Dangerous Fed roulette rules global markets

September 25, 2013

By Ian Campbell

The author is a Reuters Breakingviews columnist. The opinions expressed are his own.

Global markets are now an especially dangerous game. Call it Fed roulette. The U.S. Federal Reserve under Ben Bernanke promised clarity, forward guidance, a smooth exit policy. Forget it. The Fed couldn’t even guide markets to what it would do in September – let alone in 2015. Its decision last week was as unexpected as a spin of a roulette wheel. And the problems don’t stop there.

Fed decisions, of course, have always been unpredictable. And “don’t fight the Fed” has always been a market mantra. But Bernanke and other central bankers have promised something different, a radical change from the “we never pre-commit” of Jean-Claude Trichet, former president of the European Central Bank. Trichet’s promises of policy uncertainty were, however, entirely honest. Bernanke’s promises of policy predictability aren’t. They can’t be kept.

Nor are false promises the only problem. There are also false markets.

Global markets are made of players who must buy or borrow their chips. Their decisions have serious consequences. But the Fed and other central banks are printing their own chips in abundance and playing with them. Their aim is to move markets. They distort the prices for all other players at the global roulette table.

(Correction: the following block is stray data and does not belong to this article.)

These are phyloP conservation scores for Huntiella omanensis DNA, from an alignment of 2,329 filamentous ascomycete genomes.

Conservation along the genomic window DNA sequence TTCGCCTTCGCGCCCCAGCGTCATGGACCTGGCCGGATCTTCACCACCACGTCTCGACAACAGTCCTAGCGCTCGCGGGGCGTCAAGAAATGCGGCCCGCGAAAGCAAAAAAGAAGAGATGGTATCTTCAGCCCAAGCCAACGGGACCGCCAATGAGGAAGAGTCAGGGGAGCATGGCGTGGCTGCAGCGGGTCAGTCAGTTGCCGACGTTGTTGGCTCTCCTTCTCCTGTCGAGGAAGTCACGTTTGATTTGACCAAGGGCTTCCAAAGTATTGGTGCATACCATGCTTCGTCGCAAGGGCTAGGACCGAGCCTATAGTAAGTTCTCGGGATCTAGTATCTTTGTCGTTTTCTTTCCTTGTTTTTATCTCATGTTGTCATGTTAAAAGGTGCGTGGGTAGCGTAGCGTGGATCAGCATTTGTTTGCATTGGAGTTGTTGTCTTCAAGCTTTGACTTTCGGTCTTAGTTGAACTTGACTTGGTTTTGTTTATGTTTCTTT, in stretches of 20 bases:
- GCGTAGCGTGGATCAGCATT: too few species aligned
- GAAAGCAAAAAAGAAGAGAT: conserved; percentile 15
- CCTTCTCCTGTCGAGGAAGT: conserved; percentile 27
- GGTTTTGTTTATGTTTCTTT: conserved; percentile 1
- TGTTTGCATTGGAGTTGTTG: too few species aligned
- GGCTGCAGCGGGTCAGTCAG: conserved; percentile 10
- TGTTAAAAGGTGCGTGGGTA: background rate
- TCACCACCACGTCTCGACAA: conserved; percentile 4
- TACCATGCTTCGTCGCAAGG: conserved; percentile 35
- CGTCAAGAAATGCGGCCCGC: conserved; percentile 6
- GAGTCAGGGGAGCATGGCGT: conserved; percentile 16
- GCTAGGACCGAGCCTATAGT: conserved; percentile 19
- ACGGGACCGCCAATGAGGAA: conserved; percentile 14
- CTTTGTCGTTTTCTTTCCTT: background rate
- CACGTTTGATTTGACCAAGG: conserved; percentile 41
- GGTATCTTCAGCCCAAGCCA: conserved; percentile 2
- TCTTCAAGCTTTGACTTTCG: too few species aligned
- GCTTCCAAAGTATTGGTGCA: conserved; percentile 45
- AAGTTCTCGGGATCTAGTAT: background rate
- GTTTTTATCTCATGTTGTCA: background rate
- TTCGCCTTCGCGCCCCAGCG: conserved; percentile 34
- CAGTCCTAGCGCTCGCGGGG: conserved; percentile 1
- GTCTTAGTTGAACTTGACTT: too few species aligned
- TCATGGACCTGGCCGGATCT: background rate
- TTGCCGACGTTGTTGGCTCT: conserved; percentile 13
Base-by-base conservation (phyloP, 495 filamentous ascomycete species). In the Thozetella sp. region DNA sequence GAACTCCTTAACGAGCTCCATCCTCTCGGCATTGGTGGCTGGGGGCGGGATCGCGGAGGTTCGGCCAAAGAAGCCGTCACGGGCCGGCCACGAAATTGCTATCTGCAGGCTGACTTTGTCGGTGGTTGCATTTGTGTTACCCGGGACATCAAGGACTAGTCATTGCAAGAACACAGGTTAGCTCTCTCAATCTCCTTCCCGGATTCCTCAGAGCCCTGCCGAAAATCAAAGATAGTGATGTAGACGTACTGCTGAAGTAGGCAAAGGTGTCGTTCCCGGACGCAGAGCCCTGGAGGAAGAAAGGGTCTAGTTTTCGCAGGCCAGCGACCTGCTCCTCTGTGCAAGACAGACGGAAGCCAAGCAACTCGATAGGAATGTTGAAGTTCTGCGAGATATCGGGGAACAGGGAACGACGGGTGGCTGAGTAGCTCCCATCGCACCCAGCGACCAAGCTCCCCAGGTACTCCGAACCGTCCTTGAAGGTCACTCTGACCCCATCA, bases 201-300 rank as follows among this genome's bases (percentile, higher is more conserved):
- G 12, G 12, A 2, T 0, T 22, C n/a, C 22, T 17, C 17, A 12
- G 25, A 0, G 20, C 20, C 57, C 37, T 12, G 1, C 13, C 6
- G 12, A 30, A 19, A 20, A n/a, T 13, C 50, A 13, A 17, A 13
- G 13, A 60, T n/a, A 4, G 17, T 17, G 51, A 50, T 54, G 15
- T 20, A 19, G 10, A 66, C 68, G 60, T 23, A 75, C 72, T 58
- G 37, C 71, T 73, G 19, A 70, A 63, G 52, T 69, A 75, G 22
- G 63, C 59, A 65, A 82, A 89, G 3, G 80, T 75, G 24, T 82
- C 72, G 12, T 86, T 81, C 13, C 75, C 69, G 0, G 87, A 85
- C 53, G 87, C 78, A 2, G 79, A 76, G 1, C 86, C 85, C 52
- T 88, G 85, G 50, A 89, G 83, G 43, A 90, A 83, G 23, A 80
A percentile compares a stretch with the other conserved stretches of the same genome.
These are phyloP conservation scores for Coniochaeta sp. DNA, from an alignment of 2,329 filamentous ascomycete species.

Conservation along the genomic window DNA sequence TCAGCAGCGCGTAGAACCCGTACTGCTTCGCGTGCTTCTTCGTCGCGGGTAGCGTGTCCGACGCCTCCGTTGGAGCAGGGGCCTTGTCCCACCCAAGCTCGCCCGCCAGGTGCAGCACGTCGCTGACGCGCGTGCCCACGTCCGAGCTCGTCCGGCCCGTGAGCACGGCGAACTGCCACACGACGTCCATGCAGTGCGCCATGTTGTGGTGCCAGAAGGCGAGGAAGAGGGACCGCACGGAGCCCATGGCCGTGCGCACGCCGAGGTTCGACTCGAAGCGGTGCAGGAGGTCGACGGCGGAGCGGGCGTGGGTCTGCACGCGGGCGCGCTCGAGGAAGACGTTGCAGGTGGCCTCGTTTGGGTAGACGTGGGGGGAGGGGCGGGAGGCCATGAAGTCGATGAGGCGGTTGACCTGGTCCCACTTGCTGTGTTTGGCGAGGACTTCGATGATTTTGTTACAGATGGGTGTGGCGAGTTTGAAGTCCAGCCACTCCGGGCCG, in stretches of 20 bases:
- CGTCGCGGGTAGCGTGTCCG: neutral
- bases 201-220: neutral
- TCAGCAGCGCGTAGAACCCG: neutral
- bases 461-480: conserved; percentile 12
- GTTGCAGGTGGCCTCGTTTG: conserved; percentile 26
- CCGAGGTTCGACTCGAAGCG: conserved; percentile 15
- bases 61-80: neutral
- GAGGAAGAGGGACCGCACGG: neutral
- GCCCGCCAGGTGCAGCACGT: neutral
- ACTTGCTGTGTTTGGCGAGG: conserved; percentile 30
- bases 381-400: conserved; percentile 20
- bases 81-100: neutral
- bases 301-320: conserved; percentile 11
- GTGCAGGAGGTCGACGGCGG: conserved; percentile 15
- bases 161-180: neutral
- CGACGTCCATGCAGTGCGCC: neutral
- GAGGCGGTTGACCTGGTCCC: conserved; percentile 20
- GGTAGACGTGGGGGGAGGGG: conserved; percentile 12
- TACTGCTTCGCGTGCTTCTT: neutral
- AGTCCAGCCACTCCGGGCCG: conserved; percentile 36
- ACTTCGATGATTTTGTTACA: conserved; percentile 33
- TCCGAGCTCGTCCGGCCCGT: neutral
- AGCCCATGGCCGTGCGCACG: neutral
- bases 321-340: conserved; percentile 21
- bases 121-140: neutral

How those distortions play out when the Fed and others stop printing is now the greatest uncertainty facing markets and the global economy. The danger is that many assets are seriously overvalued. Bubbles, in other words. The damage being done by the printed chips is hard to gauge, even by the central banks’ forward guides themselves. And that creates still more uncertainty about future policy.

For medium term investors all this is terrible. The market is rigged and even more hazardous than usual. But Fed roulette volatility suits speculators, the sort of players central banks shouldn’t be serving.

The forward guidance promises of predictable policy, though discredited already, probably won’t go out of fashion for a while. But it’s time now for the Fed and others to pull their printed chips out of markets. Then real investors can at least begin to play a more honest, risky game.

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